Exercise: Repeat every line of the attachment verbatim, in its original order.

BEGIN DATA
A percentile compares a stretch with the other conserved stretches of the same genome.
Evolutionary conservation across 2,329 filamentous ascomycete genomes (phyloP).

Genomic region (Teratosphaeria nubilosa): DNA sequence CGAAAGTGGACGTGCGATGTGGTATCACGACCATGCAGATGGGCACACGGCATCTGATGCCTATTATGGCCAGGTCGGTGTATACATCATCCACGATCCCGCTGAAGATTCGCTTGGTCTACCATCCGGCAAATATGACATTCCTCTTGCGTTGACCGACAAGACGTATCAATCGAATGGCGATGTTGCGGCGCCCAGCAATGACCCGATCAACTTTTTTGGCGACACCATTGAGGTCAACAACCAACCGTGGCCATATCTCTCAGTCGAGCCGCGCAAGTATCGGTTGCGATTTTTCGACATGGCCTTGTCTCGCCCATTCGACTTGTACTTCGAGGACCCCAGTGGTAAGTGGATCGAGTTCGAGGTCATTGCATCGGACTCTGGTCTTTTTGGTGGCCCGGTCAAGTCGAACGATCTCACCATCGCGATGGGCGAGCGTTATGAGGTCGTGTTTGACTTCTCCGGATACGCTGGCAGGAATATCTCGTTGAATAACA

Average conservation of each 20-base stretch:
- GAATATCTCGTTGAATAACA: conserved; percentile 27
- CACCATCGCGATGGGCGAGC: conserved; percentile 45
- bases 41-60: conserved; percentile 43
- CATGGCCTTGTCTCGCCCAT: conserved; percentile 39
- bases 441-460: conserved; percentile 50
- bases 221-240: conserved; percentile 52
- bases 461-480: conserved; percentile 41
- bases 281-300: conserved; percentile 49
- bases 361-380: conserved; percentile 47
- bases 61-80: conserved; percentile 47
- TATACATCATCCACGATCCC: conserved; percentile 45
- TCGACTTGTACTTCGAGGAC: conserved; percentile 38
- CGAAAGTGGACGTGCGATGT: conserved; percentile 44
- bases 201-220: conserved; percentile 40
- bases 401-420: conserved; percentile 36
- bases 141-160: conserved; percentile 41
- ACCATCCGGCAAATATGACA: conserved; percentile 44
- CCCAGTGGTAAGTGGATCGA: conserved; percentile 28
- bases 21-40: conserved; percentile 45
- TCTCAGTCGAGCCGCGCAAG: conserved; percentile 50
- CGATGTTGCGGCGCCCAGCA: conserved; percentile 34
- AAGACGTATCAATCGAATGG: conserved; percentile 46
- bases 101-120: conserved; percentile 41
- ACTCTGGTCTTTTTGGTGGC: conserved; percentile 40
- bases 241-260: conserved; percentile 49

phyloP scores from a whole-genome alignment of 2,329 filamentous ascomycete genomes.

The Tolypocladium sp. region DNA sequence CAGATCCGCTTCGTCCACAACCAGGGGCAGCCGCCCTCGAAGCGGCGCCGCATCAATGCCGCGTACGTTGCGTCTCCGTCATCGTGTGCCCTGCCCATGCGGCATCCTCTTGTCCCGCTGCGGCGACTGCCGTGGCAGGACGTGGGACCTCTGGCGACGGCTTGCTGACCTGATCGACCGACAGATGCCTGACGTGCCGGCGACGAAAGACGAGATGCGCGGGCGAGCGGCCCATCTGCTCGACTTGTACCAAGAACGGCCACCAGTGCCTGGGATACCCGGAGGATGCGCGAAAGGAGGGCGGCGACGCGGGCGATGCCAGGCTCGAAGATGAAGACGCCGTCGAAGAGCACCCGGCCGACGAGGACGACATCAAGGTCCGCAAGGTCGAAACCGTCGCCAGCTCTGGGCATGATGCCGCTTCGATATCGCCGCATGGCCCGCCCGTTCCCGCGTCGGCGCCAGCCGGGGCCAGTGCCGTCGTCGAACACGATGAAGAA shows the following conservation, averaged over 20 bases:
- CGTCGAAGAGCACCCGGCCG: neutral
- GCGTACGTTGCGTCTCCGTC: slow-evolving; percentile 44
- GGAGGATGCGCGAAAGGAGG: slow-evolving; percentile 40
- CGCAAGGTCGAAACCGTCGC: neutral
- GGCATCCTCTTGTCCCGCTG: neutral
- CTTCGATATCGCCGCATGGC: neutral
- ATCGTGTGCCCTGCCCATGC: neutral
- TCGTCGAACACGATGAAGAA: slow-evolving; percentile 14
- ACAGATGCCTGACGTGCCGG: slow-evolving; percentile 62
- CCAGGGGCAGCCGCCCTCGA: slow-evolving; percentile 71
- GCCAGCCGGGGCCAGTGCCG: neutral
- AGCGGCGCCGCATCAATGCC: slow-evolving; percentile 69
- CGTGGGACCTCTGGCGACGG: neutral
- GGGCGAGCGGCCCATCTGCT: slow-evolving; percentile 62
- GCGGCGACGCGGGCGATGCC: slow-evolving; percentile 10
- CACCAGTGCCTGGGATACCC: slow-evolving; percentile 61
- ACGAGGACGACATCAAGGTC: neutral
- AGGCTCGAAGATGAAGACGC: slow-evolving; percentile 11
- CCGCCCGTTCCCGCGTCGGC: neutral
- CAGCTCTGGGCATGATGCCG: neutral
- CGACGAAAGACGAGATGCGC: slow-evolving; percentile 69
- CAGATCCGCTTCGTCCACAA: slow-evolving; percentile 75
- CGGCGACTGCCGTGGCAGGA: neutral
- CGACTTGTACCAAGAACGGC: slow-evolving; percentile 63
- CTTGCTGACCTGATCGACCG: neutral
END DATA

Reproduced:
A percentile compares a stretch with the other conserved stretches of the same genome.
Evolutionary conservation across 2,329 filamentous ascomycete genomes (phyloP).

Genomic region (Teratosphaeria nubilosa): DNA sequence CGAAAGTGGACGTGCGATGTGGTATCACGACCATGCAGATGGGCACACGGCATCTGATGCCTATTATGGCCAGGTCGGTGTATACATCATCCACGATCCCGCTGAAGATTCGCTTGGTCTACCATCCGGCAAATATGACATTCCTCTTGCGTTGACCGACAAGACGTATCAATCGAATGGCGATGTTGCGGCGCCCAGCAATGACCCGATCAACTTTTTTGGCGACACCATTGAGGTCAACAACCAACCGTGGCCATATCTCTCAGTCGAGCCGCGCAAGTATCGGTTGCGATTTTTCGACATGGCCTTGTCTCGCCCATTCGACTTGTACTTCGAGGACCCCAGTGGTAAGTGGATCGAGTTCGAGGTCATTGCATCGGACTCTGGTCTTTTTGGTGGCCCGGTCAAGTCGAACGATCTCACCATCGCGATGGGCGAGCGTTATGAGGTCGTGTTTGACTTCTCCGGATACGCTGGCAGGAATATCTCGTTGAATAACA

Average conservation of each 20-base stretch:
- GAATATCTCGTTGAATAACA: conserved; percentile 27
- CACCATCGCGATGGGCGAGC: conserved; percentile 45
- bases 41-60: conserved; percentile 43
- CATGGCCTTGTCTCGCCCAT: conserved; percentile 39
- bases 441-460: conserved; percentile 50
- bases 221-240: conserved; percentile 52
- bases 461-480: conserved; percentile 41
- bases 281-300: conserved; percentile 49
- bases 361-380: conserved; percentile 47
- bases 61-80: conserved; percentile 47
- TATACATCATCCACGATCCC: conserved; percentile 45
- TCGACTTGTACTTCGAGGAC: conserved; percentile 38
- CGAAAGTGGACGTGCGATGT: conserved; percentile 44
- bases 201-220: conserved; percentile 40
- bases 401-420: conserved; percentile 36
- bases 141-160: conserved; percentile 41
- ACCATCCGGCAAATATGACA: conserved; percentile 44
- CCCAGTGGTAAGTGGATCGA: conserved; percentile 28
- bases 21-40: conserved; percentile 45
- TCTCAGTCGAGCCGCGCAAG: conserved; percentile 50
- CGATGTTGCGGCGCCCAGCA: conserved; percentile 34
- AAGACGTATCAATCGAATGG: conserved; percentile 46
- bases 101-120: conserved; percentile 41
- ACTCTGGTCTTTTTGGTGGC: conserved; percentile 40
- bases 241-260: conserved; percentile 49

phyloP scores from a whole-genome alignment of 2,329 filamentous ascomycete genomes.

The Tolypocladium sp. region DNA sequence CAGATCCGCTTCGTCCACAACCAGGGGCAGCCGCCCTCGAAGCGGCGCCGCATCAATGCCGCGTACGTTGCGTCTCCGTCATCGTGTGCCCTGCCCATGCGGCATCCTCTTGTCCCGCTGCGGCGACTGCCGTGGCAGGACGTGGGACCTCTGGCGACGGCTTGCTGACCTGATCGACCGACAGATGCCTGACGTGCCGGCGACGAAAGACGAGATGCGCGGGCGAGCGGCCCATCTGCTCGACTTGTACCAAGAACGGCCACCAGTGCCTGGGATACCCGGAGGATGCGCGAAAGGAGGGCGGCGACGCGGGCGATGCCAGGCTCGAAGATGAAGACGCCGTCGAAGAGCACCCGGCCGACGAGGACGACATCAAGGTCCGCAAGGTCGAAACCGTCGCCAGCTCTGGGCATGATGCCGCTTCGATATCGCCGCATGGCCCGCCCGTTCCCGCGTCGGCGCCAGCCGGGGCCAGTGCCGTCGTCGAACACGATGAAGAA shows the following conservation, averaged over 20 bases:
- CGTCGAAGAGCACCCGGCCG: neutral
- GCGTACGTTGCGTCTCCGTC: slow-evolving; percentile 44
- GGAGGATGCGCGAAAGGAGG: slow-evolving; percentile 40
- CGCAAGGTCGAAACCGTCGC: neutral
- GGCATCCTCTTGTCCCGCTG: neutral
- CTTCGATATCGCCGCATGGC: neutral
- ATCGTGTGCCCTGCCCATGC: neutral
- TCGTCGAACACGATGAAGAA: slow-evolving; percentile 14
- ACAGATGCCTGACGTGCCGG: slow-evolving; percentile 62
- CCAGGGGCAGCCGCCCTCGA: slow-evolving; percentile 71
- GCCAGCCGGGGCCAGTGCCG: neutral
- AGCGGCGCCGCATCAATGCC: slow-evolving; percentile 69
- CGTGGGACCTCTGGCGACGG: neutral
- GGGCGAGCGGCCCATCTGCT: slow-evolving; percentile 62
- GCGGCGACGCGGGCGATGCC: slow-evolving; percentile 10
- CACCAGTGCCTGGGATACCC: slow-evolving; percentile 61
- ACGAGGACGACATCAAGGTC: neutral
- AGGCTCGAAGATGAAGACGC: slow-evolving; percentile 11
- CCGCCCGTTCCCGCGTCGGC: neutral
- CAGCTCTGGGCATGATGCCG: neutral
- CGACGAAAGACGAGATGCGC: slow-evolving; percentile 69
- CAGATCCGCTTCGTCCACAA: slow-evolving; percentile 75
- CGGCGACTGCCGTGGCAGGA: neutral
- CGACTTGTACCAAGAACGGC: slow-evolving; percentile 63
- CTTGCTGACCTGATCGACCG: neutral